Those smug baggers among grough’s readership who are resting on their Munro laurels may have to get their boots back on.

Surveyors have been drafted in to see if two Scottish peaks can be added to the 284 which already qualify as 3,000-footers.

Foinaven and Beinn Dearg, both in the North of Scotland, fall tantalisingly short of the magic metric equivalent of being 914.4m high. They are recorded on Ordnance Survey maps as 914m in height, just 40cm short of Munro status.

Now the Munro Society has called in an independent surveying company to ascertain the exact height of the two mountains. Two surveyors will accompany society members and various interested mountaineering bodies up the two peaks. If the hills measure up, the society’s 3,000-plus members, all of whom have bagged the 284 current Munros, will have to boot up and conquer the two extra mountains.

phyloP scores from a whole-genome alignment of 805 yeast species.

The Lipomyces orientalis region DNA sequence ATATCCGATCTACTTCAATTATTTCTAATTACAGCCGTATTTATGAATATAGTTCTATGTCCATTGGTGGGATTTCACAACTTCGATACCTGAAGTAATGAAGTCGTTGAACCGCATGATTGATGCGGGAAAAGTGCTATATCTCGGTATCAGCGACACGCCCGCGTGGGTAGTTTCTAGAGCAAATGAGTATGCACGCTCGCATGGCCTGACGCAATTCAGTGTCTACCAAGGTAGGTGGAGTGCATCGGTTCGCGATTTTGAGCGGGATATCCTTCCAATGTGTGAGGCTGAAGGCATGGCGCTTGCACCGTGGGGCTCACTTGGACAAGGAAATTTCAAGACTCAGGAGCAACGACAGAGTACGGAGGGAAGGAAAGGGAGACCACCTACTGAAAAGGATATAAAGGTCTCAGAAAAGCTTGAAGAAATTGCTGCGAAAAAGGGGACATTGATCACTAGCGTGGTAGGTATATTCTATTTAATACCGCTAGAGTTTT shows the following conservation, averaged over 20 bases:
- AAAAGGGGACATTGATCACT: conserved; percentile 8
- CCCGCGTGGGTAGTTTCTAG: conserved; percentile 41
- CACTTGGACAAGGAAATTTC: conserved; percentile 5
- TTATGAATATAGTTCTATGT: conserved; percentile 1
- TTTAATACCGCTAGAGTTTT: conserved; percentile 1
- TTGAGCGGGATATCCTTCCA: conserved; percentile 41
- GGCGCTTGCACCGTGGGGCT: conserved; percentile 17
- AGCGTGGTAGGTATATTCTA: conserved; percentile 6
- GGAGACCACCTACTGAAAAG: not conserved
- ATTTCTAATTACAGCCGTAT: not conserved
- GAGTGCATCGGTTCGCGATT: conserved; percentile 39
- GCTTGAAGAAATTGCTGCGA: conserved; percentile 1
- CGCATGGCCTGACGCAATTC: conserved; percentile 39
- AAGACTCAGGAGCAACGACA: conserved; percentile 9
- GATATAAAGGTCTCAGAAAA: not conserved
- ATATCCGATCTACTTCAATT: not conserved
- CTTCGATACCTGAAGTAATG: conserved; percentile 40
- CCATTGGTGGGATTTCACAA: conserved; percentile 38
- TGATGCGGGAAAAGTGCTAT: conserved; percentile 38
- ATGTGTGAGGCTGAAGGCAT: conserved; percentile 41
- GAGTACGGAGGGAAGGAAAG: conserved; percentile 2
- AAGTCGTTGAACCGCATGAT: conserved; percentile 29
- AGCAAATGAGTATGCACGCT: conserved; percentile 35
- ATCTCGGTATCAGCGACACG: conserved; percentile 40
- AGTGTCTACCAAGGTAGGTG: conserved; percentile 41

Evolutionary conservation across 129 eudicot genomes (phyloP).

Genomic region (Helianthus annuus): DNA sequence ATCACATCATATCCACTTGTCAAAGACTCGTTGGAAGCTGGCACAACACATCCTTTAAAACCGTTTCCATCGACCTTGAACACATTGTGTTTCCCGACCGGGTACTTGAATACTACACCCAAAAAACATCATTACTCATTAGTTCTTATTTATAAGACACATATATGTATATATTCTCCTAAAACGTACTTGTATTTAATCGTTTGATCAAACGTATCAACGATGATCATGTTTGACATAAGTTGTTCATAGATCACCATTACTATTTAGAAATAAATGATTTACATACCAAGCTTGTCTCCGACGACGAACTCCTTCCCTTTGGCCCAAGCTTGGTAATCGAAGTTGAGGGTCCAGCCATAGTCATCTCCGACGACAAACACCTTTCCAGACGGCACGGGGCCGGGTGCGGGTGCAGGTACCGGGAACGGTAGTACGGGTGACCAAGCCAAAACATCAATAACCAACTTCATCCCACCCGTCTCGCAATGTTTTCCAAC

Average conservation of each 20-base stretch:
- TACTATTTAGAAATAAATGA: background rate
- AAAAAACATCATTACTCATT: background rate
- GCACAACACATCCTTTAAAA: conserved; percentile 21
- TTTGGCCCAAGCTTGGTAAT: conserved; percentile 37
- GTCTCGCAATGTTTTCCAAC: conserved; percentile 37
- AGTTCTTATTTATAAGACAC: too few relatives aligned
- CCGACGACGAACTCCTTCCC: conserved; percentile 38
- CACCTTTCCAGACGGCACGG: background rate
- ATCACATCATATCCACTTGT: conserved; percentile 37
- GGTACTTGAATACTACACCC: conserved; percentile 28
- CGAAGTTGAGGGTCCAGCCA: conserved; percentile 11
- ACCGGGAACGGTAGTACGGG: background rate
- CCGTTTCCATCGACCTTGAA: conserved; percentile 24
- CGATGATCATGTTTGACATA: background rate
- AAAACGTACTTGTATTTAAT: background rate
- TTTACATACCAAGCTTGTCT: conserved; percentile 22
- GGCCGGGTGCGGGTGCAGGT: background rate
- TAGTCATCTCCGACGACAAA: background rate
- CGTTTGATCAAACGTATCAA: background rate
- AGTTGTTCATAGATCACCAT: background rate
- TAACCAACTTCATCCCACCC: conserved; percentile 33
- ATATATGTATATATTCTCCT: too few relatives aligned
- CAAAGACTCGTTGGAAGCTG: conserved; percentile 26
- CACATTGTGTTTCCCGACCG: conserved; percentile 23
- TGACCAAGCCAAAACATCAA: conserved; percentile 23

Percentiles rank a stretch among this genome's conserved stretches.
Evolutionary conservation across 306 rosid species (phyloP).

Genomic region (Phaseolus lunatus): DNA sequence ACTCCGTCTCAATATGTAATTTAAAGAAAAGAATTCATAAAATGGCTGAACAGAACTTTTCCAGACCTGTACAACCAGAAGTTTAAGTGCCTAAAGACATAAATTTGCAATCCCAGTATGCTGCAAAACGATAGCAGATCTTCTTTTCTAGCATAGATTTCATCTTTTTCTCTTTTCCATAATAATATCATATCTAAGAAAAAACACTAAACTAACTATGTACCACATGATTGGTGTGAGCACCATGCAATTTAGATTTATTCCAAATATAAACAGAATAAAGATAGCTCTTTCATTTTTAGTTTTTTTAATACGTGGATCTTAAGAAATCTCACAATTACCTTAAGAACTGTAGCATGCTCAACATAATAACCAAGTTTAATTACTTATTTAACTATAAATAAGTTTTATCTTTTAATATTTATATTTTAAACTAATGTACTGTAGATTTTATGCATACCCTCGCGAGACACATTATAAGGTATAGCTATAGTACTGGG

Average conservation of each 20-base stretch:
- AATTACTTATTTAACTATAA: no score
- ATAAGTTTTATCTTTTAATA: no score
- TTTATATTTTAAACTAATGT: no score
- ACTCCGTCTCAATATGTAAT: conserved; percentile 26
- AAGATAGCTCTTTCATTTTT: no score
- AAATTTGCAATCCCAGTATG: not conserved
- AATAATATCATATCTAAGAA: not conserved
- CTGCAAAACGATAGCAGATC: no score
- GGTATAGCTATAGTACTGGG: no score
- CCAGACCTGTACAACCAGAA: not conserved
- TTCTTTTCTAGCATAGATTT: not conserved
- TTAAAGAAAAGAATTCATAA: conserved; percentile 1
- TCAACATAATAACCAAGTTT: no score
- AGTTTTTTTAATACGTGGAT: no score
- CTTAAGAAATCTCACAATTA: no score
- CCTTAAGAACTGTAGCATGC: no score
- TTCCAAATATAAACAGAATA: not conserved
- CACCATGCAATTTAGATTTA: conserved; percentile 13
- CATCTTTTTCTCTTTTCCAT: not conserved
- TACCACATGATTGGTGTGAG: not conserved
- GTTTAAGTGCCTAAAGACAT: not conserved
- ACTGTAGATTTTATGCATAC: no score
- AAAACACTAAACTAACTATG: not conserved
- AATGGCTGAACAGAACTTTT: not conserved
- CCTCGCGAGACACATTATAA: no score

CMCR, a survey company based near Falkirk, will do the work employing the latest techniques. Surveyors using Global Positioning System equipment can now achieve an accuracy of within one centimetre. This should be good enough to satisfy the Scottish Mountaineering Club, the official keeper of Munro records, which will not alter its tables, first published in 1891, without a surveyor’s confirmation.

Beinn Dearg, north of Torridon, will be measured on 21 and 22 April and Foinaven, in Sutherland, on 12 and 13 May.